Shop Talk reporter Virginia Bridges asked small-business owners how often they look at their bottom line and how that information impacts how they run their business. This is what they said.
• I look at my bottom line at least monthly. This gives me an idea as to the percentage of time I need to devote to marketing, networking and business development, said Peter Metzner, president of Dynamic Change, a leadership and team development firm in Chapel Hill. If my pipeline is full and I neglect business development, I usually will see the impact within the next quarter.
• I can pretty well track the financials in my head, said Tom Stevens, founder of Think Leadership Ideas, an executive coaching and leadership development firm in Hillsborough. I make myself a financial report each month and review progress on revenue targets every week. It inspires or terrifies me, depending on how Im doing. Either way, the weekly review provides motivation and focus.
• Some of the critical numbers in your business are leading indicators, like hits to a website or calls to prospective customers, which need to occur before the lagging indicators, likes sales, happen, said Jim Jubelirer, owner of Jubelirer Results Group, a business coaching and leadership development firm in Chapel Hill. It is important to look at leading indicators on an ongoing basis, even daily, in order to get the bottom-line results you want each month..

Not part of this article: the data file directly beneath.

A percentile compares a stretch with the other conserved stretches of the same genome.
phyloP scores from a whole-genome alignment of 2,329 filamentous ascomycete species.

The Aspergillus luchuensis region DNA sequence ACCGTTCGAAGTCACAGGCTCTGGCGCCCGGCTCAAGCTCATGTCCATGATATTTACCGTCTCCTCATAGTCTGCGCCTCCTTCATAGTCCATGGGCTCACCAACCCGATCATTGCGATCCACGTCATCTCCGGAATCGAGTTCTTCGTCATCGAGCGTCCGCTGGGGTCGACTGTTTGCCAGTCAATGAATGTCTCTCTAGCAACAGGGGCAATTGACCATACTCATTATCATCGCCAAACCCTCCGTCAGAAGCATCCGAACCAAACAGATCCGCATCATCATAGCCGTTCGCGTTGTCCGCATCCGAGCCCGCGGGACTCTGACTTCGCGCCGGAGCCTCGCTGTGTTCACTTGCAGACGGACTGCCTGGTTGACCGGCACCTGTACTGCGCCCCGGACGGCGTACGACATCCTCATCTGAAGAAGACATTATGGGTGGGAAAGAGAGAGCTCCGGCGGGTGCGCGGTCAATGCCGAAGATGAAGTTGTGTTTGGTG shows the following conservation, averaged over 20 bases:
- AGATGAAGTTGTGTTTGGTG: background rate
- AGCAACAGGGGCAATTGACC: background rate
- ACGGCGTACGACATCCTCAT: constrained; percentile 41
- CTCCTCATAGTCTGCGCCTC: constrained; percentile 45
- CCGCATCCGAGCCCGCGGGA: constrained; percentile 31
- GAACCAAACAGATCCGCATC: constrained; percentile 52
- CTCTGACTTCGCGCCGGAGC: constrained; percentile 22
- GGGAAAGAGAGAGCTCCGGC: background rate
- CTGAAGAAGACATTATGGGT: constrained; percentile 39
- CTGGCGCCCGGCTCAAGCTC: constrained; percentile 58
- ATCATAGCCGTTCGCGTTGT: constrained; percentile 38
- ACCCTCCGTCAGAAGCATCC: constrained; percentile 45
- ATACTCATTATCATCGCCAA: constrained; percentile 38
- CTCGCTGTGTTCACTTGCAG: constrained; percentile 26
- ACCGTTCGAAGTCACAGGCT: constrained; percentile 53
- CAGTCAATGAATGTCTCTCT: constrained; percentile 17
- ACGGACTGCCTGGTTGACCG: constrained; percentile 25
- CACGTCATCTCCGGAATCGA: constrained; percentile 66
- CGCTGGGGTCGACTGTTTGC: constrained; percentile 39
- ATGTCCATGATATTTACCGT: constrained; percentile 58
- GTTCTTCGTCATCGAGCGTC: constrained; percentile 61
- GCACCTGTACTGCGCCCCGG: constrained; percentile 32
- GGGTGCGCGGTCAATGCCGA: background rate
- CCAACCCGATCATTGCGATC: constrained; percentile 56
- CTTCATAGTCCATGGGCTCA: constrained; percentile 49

• We review our cash balance (checkbook) and cash flow forecast (money coming in and bills we need to pay) every week. We monitor our income and expense statement monthly. This way, analysis tells whether we are on track to meet our goals, whether we need to find new clients (or work harder with existing ones) and whether we need to slow our spending until our cash position improves, said Earl Hadden, business mentor and coach at the Small Business Success Project in Chapel Hill.